CLEVELAND - The police shooting of a 12-year-old boy carrying a toy gun in Cleveland is under investigation as the community questions what might have prevented a child's death.
Tamir Rice was shot Saturday after Cleveland police responded to a call reporting "a guy with a pistol" at Cudell Recreation Center.
"There's a guy with a pistol, and he's pointing it at everybody," the caller is heard saying in an audio release. "It's probably fake, but you know what, it's scaring the [expletive] out of everyone."
Officers said they told Tamir to put up his hands, but he instead reached for the gun -- described as an Airsoft, resembling a semi-automatic pistol with the orange safety tip removed -- in his waistband. A rookie officer fired two shots, hitting Tamir in the abdomen.
The boy did not make any verbal threats toward police, nor did he point the gun at them.
He died Sunday at MetroHealth Medical Center.
Jeff Follmer, president of the Cleveland Police Patrolman's Association, said it was unclear whether dispatchers told responding officers that the gun was likely a toy.
"Besides, we have to assume every gun is real," Follmer said. "When we don't, that's they day we don't go home."
For Gregory Henderson, Tamir's father, the official story is not nearly enough.
"Why not Tase him?" Henderson asked, calling his son a "respectful" young man who would have followed police orders. "You shot him twice, not once, and at the end of the day, you all don't shoot for the legs, you shoot for the upper body."
Follmer said officers are trained to shoot for the body if they feel their lives to be in danger.
Timothy Kucharski, an attorney for Tamir's family, said he would conduct an investigation "parallel" to the one being led by police.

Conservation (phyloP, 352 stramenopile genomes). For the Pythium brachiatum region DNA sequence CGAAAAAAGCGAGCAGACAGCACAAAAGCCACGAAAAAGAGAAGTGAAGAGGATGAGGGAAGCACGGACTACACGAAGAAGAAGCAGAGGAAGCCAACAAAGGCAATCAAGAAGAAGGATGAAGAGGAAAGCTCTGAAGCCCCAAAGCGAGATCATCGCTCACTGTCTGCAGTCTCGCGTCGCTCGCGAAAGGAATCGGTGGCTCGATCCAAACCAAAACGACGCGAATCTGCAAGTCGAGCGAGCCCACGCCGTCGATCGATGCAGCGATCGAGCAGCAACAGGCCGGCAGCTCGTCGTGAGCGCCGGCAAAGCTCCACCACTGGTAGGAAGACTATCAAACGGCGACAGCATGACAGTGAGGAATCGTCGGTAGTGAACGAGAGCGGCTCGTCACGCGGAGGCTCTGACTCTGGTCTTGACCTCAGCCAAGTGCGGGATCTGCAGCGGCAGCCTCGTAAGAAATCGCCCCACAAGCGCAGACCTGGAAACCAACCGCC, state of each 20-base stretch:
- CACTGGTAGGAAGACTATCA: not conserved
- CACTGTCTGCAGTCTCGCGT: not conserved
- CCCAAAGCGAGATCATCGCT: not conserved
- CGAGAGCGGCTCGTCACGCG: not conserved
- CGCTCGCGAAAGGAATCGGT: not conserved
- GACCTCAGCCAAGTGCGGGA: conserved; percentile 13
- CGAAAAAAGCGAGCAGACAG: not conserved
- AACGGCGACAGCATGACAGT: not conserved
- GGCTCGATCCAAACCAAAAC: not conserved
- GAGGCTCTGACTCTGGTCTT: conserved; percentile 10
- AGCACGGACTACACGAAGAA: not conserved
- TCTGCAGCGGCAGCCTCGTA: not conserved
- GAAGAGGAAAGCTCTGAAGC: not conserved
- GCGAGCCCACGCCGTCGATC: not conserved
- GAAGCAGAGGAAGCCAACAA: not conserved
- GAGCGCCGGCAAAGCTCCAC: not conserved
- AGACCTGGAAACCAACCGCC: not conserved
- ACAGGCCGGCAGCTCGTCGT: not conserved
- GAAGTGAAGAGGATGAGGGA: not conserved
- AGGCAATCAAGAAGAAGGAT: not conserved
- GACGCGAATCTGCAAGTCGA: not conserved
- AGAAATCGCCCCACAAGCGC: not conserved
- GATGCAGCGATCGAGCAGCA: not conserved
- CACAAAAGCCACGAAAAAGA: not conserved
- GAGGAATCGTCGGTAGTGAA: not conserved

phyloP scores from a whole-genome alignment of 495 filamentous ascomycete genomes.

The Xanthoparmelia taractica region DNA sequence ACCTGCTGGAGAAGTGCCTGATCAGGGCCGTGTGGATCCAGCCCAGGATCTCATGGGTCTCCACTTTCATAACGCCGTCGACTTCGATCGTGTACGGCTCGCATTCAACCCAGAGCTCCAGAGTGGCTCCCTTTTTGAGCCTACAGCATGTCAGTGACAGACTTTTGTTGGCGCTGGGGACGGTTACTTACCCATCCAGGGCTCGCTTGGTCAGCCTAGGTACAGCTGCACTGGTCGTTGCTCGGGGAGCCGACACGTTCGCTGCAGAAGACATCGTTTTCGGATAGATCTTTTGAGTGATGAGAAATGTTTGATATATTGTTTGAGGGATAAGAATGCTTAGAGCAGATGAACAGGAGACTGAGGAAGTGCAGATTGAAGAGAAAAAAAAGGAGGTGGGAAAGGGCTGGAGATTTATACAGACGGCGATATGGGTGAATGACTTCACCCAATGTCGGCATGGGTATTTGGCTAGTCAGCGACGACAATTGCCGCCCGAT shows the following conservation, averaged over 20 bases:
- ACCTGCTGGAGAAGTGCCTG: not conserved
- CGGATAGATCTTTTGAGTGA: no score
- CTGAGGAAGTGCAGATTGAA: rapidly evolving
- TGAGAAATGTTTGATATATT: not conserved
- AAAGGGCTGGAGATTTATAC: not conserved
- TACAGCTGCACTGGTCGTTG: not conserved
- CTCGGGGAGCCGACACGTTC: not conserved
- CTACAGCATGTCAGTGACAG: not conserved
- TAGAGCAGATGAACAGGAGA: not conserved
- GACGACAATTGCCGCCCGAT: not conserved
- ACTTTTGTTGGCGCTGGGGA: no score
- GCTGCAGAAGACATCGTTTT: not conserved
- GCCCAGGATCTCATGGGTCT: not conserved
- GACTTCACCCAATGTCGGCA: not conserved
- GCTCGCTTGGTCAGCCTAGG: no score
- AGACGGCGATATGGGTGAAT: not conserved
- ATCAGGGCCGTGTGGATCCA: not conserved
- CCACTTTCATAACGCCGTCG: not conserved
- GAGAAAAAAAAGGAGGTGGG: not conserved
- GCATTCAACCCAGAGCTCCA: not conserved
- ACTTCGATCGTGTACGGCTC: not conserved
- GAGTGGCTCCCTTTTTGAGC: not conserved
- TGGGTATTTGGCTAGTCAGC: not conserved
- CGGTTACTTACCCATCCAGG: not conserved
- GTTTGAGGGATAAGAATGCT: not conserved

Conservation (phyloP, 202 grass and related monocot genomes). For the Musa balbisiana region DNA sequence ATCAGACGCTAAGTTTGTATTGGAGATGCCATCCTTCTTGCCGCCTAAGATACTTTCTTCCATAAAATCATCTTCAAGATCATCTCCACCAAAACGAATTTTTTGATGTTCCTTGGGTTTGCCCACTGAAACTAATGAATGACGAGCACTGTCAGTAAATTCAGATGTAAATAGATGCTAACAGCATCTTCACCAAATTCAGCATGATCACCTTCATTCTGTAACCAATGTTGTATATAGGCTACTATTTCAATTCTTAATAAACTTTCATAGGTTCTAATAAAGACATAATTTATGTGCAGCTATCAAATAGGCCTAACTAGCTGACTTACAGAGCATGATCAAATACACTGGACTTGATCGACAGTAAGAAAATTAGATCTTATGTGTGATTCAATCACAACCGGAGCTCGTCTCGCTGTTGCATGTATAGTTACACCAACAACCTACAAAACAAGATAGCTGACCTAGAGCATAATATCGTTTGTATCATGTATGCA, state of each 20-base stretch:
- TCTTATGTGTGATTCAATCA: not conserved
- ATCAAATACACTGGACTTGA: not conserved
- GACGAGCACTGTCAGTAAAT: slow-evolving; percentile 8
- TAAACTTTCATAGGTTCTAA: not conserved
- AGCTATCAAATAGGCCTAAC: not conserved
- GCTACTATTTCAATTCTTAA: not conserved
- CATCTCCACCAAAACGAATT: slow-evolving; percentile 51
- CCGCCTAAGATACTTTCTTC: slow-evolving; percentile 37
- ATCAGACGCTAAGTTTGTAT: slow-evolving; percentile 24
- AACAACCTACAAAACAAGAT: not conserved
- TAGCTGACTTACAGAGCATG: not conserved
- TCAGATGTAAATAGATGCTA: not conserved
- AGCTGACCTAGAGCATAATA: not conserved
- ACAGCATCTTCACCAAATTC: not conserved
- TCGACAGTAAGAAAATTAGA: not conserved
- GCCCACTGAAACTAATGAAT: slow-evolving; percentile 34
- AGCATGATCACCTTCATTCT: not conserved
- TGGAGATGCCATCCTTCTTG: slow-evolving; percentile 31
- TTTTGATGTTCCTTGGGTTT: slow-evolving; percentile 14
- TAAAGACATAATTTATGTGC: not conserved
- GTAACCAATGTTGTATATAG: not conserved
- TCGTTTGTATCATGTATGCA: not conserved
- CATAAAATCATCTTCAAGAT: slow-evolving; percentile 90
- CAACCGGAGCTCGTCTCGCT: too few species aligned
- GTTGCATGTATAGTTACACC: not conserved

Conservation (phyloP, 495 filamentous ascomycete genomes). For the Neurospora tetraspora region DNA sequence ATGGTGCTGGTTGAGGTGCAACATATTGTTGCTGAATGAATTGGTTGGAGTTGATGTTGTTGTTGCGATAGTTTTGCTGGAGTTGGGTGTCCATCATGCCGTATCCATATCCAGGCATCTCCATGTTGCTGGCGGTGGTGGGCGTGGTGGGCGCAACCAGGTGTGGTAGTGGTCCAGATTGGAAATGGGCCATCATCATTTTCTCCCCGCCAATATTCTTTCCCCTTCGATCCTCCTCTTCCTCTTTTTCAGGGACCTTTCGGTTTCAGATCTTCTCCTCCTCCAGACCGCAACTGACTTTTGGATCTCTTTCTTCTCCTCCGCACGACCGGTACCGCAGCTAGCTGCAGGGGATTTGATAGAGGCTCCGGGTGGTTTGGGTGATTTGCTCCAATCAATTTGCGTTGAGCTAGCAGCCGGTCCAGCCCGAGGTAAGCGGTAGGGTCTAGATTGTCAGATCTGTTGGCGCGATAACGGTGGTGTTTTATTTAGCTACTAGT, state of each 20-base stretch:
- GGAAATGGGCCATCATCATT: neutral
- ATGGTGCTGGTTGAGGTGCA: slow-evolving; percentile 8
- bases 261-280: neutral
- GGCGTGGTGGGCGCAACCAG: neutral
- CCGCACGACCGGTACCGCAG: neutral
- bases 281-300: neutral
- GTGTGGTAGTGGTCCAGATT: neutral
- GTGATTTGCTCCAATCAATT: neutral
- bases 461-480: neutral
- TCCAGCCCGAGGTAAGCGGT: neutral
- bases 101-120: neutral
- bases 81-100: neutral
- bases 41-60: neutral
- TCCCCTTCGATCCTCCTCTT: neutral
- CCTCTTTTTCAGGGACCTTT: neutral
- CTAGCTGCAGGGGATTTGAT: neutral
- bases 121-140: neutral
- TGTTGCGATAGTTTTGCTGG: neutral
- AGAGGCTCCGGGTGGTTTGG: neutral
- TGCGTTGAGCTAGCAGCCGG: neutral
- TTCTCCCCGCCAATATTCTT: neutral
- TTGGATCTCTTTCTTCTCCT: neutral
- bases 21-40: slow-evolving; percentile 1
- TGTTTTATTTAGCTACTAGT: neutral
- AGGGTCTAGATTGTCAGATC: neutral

"If in fact we determine Tamir's rights are violated, we will proceed with civil action against the police," Kurcharski told the BBC.
The incident has raised questions as to whether race was a factor in the shooting, as several officer-involved shootings in recent months have brought police use of force into the national spotlight. In Missouri, the Ferguson community is bracing for a decision on whether to indict the white police officer who shot African-American teen Michael Brown on Aug. 8.
Saturday's shooting prompted calls for Cleveland police to begin wearing body cameras. Unlike the Ferguson shooting, however, surveillance cameras captured Saturday's incident. The video has not yet been released.
Meanwhile, state Rep. Alice Reece of Cincinnati announced legislation to require all BB guns, air rifles and Airsoft guns sold in the state to be brightly colored or marked with florescent strips to avoid confusion.
Two officers have been placed on administrative leave while the Cuyahoga County Prosecutors Office investigates the shooting. The evidence will eventually be handed to a grand jury.